Alice Hubbard

On this date in 1861, Alice Hubbard (nee Moore) was born. She was educated at State Normal School in Buffalo, New York, and the Emerson College of Oratory in Boston. She married Elbert Hubbard and became general superintendent of Hubbard's Roycroft Shop, as well as manager of the Roycroft Inn and principal of Roycroft School for Boys. The couple espoused egalitarian marriage and feminism. Her husband, a freethinker like Alice, was a famous and respected writer particularly known for his aphorisms. Elbert Hubbard was the founder of Roycroft Press, which published many freethinking and progressive writers. He collected what he called a "campus of artisans" to work on The Roycroft Movement, producing art and china as well as leather-bound books. He also edited a magazine called "Philistine." Alice Hubbard wrote several books, including Woman's Work: Being an Inquiry and an Assumption (1908) and edited An American Bible (1912). In the introduction of that book, Alice wrote: "This is the book we offer—a book written by Americans, for Americans. It is a book without myth, miracle, mystery, or metaphysics—a commonsense book for people who prize commonsense as a divine heritage. The book that will benefit most is the one that inspires men to think and to act for themselves." Her chapters edit the writings of "the Prophets": Benjamin Franklin, Thomas Jefferson, Thomas Paine, Abraham Lincoln, Walt Whitman, Ralph Waldo Emerson and Elbert Hubbard. The book is printed like a modern-day bible, in 2-column script excerpting nuggets of wisdom from the selected American authors. The couple tragically went down on the Lusitania. D. 1915.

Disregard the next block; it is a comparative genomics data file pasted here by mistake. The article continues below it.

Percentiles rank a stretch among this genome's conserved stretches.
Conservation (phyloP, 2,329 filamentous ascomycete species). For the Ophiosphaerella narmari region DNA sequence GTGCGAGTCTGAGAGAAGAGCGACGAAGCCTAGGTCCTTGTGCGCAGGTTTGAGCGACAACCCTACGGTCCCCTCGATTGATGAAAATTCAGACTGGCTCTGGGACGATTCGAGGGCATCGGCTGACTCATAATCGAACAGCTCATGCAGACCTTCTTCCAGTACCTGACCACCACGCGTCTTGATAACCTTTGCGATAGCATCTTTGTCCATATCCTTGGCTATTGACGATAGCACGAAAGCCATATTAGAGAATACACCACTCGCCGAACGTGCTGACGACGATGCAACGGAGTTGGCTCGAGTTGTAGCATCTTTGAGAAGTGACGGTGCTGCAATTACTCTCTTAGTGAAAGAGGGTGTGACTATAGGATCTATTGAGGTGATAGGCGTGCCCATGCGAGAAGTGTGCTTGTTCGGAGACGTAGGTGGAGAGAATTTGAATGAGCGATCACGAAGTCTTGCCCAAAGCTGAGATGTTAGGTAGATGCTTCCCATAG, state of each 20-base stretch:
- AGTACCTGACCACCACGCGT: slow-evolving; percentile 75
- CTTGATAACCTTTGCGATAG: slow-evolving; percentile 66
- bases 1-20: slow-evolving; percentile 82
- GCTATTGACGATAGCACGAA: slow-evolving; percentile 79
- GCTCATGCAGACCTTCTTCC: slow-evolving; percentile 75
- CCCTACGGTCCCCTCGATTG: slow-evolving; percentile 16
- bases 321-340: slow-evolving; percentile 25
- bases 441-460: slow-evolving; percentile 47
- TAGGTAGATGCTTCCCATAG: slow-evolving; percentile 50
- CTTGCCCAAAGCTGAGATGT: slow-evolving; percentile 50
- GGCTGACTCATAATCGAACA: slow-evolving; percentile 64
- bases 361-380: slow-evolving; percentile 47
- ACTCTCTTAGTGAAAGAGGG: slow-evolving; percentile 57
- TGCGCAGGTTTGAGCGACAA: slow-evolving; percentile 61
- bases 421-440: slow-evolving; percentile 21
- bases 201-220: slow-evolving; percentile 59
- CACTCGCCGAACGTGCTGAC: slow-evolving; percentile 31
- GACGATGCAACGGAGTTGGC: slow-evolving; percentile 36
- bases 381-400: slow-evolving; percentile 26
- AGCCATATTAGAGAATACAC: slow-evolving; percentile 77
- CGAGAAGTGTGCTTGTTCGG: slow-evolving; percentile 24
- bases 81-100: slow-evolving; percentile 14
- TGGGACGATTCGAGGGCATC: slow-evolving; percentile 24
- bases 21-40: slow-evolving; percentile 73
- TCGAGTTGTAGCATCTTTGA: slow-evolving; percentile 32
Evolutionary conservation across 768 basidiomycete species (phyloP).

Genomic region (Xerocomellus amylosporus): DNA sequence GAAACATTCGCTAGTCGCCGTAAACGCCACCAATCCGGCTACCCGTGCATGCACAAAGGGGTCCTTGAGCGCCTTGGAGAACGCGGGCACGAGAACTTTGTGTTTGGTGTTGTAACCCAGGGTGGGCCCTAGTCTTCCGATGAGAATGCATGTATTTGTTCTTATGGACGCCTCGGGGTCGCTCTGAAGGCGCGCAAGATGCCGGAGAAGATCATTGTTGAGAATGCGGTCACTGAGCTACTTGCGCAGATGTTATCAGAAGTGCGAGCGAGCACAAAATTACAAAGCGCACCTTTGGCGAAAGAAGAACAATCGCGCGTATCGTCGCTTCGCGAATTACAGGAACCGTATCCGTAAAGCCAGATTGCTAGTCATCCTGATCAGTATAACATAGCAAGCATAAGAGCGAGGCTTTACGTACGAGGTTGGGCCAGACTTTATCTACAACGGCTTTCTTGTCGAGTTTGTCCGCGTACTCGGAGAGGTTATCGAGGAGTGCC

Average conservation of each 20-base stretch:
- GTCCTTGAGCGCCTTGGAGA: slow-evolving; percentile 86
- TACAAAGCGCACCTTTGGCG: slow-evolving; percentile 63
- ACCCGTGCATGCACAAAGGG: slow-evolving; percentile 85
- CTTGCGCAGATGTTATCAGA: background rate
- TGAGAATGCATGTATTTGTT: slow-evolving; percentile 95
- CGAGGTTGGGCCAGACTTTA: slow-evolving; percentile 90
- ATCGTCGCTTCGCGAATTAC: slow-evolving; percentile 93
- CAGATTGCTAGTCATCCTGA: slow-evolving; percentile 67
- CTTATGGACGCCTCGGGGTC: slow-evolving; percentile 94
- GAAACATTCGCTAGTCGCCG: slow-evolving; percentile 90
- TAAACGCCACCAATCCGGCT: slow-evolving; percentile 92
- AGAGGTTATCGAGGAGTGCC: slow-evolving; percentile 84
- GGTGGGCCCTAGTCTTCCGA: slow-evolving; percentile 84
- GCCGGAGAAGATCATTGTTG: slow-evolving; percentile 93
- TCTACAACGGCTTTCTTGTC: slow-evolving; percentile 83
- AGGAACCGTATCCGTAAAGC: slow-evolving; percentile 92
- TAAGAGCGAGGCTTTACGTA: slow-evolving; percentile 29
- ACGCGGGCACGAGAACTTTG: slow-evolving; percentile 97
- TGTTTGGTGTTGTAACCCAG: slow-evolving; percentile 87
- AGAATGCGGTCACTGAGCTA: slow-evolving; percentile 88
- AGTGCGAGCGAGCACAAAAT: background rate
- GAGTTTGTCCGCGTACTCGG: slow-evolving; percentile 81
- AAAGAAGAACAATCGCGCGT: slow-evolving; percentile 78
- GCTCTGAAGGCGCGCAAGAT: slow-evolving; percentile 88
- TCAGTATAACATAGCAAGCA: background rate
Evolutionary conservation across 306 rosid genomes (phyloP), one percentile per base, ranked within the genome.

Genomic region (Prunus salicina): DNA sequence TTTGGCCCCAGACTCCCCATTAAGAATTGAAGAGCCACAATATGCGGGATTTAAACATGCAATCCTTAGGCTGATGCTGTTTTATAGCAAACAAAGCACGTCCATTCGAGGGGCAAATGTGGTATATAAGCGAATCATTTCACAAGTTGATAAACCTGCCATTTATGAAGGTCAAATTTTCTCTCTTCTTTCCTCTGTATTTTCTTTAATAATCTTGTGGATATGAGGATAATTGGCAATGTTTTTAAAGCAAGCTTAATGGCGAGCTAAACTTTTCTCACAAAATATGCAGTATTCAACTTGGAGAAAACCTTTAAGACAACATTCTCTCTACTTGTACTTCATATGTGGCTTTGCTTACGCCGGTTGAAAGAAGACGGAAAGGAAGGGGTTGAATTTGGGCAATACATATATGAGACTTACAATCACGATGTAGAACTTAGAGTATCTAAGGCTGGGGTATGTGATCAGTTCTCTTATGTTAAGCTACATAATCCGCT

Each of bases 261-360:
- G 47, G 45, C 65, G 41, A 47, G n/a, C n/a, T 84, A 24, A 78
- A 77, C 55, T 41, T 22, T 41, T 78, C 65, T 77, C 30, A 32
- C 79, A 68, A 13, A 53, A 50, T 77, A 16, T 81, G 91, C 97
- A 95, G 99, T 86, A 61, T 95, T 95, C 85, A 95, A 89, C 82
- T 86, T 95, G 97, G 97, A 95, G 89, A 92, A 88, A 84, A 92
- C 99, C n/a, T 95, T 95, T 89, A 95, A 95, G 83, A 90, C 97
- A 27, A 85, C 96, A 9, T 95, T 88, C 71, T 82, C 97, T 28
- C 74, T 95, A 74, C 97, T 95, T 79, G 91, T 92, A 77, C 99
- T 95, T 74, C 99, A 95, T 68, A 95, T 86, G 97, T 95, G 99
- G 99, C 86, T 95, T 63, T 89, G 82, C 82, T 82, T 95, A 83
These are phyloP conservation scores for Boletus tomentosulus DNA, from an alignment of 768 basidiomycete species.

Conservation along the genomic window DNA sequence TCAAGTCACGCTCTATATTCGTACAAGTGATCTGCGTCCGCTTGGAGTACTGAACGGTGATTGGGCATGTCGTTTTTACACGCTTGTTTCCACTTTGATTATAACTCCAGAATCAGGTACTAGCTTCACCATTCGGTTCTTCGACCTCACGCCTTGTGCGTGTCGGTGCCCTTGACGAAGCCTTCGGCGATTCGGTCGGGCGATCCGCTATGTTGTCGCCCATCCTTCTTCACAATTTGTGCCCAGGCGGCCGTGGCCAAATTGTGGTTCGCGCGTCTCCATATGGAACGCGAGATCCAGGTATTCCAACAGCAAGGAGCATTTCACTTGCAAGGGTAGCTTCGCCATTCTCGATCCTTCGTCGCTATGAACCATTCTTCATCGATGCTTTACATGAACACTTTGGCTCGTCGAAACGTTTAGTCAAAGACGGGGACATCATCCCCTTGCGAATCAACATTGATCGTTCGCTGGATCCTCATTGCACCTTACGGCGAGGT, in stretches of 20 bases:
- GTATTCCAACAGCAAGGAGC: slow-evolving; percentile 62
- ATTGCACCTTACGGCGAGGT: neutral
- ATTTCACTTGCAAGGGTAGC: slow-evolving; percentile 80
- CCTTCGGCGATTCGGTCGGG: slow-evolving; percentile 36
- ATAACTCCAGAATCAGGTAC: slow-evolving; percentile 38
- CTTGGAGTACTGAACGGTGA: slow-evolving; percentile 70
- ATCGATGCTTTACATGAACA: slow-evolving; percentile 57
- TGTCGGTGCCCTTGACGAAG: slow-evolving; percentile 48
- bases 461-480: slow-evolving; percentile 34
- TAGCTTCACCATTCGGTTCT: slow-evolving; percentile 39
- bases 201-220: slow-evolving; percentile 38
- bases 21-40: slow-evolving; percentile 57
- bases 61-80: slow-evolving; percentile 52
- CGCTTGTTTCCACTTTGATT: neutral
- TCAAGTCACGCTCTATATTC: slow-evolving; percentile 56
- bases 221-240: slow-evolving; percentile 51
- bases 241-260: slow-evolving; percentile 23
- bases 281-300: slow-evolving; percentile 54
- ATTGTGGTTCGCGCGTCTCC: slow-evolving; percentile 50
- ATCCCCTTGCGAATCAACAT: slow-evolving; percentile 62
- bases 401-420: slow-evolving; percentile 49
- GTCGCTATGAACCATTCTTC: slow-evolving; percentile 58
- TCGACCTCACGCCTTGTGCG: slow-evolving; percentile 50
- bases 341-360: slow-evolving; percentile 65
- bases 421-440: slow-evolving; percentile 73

“The world can only be redeemed through action—movement—motion. Uncoerced, unbribed and unbought, humanity will move toward the light.”

—Alice Hubbard's introduction to "An American Bible" (1912)

Compiled by Annie Laurie Gaylor

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